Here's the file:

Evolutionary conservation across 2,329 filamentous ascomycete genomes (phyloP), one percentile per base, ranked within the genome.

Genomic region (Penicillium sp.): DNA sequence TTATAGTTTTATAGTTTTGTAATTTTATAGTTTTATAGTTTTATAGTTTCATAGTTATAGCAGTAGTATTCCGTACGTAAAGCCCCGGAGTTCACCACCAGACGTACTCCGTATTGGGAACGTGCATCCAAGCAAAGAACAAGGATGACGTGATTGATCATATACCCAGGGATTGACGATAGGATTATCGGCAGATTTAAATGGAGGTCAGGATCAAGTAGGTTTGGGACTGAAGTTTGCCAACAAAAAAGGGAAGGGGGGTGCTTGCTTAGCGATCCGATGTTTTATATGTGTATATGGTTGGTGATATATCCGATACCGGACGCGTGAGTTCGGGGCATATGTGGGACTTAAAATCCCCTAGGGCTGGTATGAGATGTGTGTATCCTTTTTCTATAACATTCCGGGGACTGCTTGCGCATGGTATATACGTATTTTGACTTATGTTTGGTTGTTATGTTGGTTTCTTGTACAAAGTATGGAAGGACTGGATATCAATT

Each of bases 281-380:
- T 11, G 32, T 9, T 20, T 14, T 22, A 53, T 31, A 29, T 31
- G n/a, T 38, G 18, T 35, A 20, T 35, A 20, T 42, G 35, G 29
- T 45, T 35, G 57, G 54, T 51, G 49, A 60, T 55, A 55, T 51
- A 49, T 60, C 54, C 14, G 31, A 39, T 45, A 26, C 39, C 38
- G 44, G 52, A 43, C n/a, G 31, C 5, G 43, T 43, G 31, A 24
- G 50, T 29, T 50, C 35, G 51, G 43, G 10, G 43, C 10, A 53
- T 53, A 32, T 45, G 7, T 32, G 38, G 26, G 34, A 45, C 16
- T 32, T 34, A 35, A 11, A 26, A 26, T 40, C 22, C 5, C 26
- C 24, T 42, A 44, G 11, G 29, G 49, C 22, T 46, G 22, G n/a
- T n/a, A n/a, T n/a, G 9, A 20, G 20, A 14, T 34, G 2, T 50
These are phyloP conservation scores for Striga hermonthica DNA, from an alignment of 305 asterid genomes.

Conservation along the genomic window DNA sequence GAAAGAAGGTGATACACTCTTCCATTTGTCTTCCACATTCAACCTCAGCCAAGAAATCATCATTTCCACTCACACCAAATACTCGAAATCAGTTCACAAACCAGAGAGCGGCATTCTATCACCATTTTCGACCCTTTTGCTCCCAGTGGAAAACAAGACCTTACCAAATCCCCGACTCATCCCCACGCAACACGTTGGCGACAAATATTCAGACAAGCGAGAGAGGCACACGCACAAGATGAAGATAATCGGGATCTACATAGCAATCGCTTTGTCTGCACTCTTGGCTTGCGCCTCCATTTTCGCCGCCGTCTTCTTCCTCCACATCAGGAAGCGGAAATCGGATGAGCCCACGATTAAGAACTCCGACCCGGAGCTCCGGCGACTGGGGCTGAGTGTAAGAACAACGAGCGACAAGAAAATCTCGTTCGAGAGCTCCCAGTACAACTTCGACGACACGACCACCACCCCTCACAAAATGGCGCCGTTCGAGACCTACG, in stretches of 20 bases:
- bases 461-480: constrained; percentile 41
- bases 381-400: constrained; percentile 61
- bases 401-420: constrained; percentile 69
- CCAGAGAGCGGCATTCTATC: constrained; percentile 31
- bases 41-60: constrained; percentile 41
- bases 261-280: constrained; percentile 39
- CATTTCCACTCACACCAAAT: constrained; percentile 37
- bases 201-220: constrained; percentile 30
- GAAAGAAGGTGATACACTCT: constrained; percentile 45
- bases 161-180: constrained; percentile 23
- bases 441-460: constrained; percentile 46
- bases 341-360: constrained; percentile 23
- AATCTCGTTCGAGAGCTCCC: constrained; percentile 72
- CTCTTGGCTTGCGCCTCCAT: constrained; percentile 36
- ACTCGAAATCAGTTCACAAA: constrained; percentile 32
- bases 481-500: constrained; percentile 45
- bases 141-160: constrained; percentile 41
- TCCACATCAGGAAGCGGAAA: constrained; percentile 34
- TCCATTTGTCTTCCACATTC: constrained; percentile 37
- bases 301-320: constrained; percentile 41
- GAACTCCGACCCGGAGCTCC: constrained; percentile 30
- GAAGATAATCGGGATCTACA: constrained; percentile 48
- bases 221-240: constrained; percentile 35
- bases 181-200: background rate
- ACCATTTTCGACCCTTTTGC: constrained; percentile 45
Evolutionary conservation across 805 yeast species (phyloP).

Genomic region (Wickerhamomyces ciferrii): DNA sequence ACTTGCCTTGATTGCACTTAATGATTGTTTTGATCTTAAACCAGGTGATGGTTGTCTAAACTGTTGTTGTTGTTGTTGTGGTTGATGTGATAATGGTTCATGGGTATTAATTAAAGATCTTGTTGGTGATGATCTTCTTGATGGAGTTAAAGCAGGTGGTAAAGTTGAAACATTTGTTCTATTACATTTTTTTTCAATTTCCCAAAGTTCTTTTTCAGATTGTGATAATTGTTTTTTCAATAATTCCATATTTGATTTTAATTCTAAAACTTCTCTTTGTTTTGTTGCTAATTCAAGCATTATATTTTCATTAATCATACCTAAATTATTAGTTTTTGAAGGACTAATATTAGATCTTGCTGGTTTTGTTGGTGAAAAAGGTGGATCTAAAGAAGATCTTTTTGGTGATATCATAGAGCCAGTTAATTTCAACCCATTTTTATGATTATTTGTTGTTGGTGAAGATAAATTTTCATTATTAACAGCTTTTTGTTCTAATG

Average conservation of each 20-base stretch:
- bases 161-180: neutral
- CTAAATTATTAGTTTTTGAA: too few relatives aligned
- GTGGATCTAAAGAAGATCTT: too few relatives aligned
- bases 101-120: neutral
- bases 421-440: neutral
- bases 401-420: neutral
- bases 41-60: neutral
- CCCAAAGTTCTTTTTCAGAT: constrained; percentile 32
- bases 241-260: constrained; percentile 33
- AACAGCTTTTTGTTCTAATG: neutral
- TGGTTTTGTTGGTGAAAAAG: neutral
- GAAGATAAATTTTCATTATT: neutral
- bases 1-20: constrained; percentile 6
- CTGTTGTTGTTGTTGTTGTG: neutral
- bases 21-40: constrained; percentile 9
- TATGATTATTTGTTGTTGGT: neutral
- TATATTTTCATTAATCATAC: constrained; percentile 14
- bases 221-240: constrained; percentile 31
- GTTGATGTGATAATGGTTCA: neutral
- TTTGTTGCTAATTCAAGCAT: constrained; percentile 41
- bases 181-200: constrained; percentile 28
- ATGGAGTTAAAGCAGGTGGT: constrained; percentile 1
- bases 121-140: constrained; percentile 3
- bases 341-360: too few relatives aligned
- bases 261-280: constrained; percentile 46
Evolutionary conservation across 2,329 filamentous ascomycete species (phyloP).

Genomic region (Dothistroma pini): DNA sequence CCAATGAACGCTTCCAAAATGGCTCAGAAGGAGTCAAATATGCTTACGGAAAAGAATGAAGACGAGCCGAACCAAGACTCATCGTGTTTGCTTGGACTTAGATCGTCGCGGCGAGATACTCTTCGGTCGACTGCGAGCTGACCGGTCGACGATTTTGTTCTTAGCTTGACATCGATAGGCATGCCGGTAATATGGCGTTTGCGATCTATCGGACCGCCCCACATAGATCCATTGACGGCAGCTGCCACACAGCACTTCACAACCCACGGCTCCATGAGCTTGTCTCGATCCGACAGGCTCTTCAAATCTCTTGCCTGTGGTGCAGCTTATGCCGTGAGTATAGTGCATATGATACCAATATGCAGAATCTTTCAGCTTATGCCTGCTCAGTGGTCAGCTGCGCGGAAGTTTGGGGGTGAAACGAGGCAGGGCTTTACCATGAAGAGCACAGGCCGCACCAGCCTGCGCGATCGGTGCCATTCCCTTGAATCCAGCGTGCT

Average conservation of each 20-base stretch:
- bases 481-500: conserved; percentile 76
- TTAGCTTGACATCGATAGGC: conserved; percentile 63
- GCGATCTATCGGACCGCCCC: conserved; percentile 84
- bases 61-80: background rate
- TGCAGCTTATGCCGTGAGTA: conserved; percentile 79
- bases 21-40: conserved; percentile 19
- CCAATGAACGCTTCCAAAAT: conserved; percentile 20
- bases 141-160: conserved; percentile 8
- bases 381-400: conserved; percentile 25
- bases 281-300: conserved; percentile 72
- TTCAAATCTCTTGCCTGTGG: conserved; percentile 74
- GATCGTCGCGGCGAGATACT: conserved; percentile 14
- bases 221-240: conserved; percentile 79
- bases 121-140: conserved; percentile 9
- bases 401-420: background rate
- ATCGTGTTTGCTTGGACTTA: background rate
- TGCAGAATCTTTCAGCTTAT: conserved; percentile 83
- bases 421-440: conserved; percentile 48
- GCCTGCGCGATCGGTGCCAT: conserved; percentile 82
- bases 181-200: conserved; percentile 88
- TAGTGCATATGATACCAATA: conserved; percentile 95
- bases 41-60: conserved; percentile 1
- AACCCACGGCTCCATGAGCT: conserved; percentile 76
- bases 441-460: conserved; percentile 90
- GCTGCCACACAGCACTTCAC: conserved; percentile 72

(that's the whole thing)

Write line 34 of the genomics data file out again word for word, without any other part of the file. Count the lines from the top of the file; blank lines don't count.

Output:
- TCCATTTGTCTTCCACATTC: constrained; percentile 37